It is finer than perlite and is a mined mineral deposit. Besides adding minerals such as magnesium and calcium, it is also useful in water retention.

Recipe Mix to Make Potting Soil for Indoor Plants

We’ve discussed the ingredients to use and blending them in the right ratios below:

All-Purpose Potting Soil - Vegetables, Flowers, and Tropical Plants

Six gallons of peat moss/coco coir

¼ cup lime (when using peat moss)

Six gallons compost

1.5 cups of organic fertilizer

4.5 gallons perlite

For Potted Trees and Shrubs

Three gallons peat moss/coco coir

Two tablespoons of lime (when using peat moss)

Three gallons compost

2.5 gallons composted pine bark

2.5 gallons coarse sand

Three gallons perlite

One cup granular, organic fertilizer

For Succulents and Cactus (Low-Maintenance Indoor Plants)

Three gallons peat moss/coco coir

Two tablespoons of lime (when using peat moss)

Two  gallons coarse sand

One gallon perlite

One gallon vermiculite

For Seed Starting

Two gallons peat moss/coco coir

Three tablespoons of lime (when using peat moss)

Two gallons vermiculite

One gallon coarse sand

Supplies Required to Make Potting Soil

Large bucket for mixing

Measuring container

Soil scoop

Safety mask

Water (For expanding coco coir)

Once you gather your ingredients and the supplies, it's time to mix.

Mixing Process

Put all your ingredients according to your recipe into the large bucket and mix it thoroughly. Use the soil scoop or your gloved hands for mixing. And there you go! Your potting soil is ready for use.

Add a little fertilizer to the mix if you use it for repotting. No need to do so if you are going to store it. It is always best to prepare the potting soil fresh.

Commercial Potting Soil Mix Vs. Homemade Potting Soil Mix

Commercial potting soil mix is convenient but comes at a high price. Also, every time you change a brand, the results are different.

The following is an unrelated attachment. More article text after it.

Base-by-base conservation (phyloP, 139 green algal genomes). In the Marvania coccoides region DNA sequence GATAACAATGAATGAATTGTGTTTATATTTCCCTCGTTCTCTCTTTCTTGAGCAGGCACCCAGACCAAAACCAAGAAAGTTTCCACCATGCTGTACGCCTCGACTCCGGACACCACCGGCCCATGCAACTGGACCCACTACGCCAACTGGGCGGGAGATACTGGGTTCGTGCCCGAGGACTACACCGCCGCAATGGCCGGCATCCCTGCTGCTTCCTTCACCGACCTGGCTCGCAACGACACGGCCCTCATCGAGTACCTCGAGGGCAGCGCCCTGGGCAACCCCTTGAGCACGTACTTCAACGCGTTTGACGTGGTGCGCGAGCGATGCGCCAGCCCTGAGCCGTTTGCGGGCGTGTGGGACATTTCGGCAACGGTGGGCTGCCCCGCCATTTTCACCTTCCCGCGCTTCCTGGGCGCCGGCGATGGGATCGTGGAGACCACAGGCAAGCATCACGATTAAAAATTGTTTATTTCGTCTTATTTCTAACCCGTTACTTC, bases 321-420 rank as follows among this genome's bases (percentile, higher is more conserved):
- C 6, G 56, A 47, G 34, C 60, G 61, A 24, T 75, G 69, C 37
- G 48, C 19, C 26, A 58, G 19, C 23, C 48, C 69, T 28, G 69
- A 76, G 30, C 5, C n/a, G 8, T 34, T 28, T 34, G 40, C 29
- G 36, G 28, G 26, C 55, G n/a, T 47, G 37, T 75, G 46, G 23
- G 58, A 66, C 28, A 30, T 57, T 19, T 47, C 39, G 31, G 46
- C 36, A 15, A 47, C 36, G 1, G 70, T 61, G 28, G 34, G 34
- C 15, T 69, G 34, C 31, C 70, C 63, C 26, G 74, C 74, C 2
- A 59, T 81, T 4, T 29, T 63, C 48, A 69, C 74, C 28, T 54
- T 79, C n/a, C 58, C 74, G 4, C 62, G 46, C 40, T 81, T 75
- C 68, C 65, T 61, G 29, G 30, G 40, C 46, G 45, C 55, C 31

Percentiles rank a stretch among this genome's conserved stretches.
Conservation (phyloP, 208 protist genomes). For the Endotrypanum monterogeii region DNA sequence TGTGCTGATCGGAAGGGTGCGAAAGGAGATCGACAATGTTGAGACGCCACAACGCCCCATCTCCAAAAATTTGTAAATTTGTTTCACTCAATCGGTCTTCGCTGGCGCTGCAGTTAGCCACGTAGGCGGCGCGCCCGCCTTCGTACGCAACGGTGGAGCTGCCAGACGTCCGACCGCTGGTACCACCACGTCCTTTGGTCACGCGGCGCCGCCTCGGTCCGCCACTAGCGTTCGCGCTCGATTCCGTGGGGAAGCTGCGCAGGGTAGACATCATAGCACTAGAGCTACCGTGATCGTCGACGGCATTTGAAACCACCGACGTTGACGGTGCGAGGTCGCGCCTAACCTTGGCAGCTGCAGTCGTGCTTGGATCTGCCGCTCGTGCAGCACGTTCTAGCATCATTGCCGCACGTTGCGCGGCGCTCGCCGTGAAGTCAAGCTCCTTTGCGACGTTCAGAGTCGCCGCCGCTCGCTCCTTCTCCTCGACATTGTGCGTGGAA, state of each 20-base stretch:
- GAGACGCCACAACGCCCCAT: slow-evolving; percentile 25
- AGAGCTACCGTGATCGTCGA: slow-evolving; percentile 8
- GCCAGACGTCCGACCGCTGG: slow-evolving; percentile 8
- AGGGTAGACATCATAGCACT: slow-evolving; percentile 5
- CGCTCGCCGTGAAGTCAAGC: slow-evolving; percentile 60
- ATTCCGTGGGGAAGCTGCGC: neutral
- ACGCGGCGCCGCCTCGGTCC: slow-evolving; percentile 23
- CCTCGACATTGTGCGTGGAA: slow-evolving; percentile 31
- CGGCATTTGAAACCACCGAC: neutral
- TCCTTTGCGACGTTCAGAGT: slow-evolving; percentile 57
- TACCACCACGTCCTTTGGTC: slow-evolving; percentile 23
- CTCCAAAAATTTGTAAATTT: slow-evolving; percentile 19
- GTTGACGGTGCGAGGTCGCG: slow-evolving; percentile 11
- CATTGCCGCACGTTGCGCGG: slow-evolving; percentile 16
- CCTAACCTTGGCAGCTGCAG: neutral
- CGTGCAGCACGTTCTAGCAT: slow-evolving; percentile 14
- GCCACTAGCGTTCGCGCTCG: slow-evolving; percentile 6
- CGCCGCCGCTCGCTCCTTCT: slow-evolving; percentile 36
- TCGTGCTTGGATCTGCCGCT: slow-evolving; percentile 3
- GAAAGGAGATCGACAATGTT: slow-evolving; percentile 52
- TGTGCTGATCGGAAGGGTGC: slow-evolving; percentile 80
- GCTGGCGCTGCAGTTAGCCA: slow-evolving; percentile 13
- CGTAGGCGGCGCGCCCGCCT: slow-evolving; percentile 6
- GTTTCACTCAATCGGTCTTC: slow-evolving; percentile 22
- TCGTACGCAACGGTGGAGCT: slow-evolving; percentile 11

When you find your perfect fit, it helps you grow healthy plants. But usually, users find at least one of the below issues.

Not enough drainage — damages plant roots due to stagnant water

No proper water retention — reduces water supply to the plant

High sand content — not suitable for all plant types

Large sticks or rocks — obstructs the growth of roots

You can balance homemade potting soil mix for all the above based on your plant needs. 

Proper moisture retainment, good drainage, and a fluffy potting mix will give you good results.

Benefits of Making Your Potting Soil for Indoor Plants

Reduces your cost significantly than commercial mixes

Easy to mix

Can tailor it for different plant needs

Provides proper medium necessary for plants to thrive

Better control over drainage and moisture retainment in comparison to garden soil

Lightweight, consistent, and easy to handle than garden soil

Useful Tips

Buying the ingredients in bulk helps in cutting costs. 

Keep the three major ingredients available at all times to make potting soil for indoor plants fresh when required.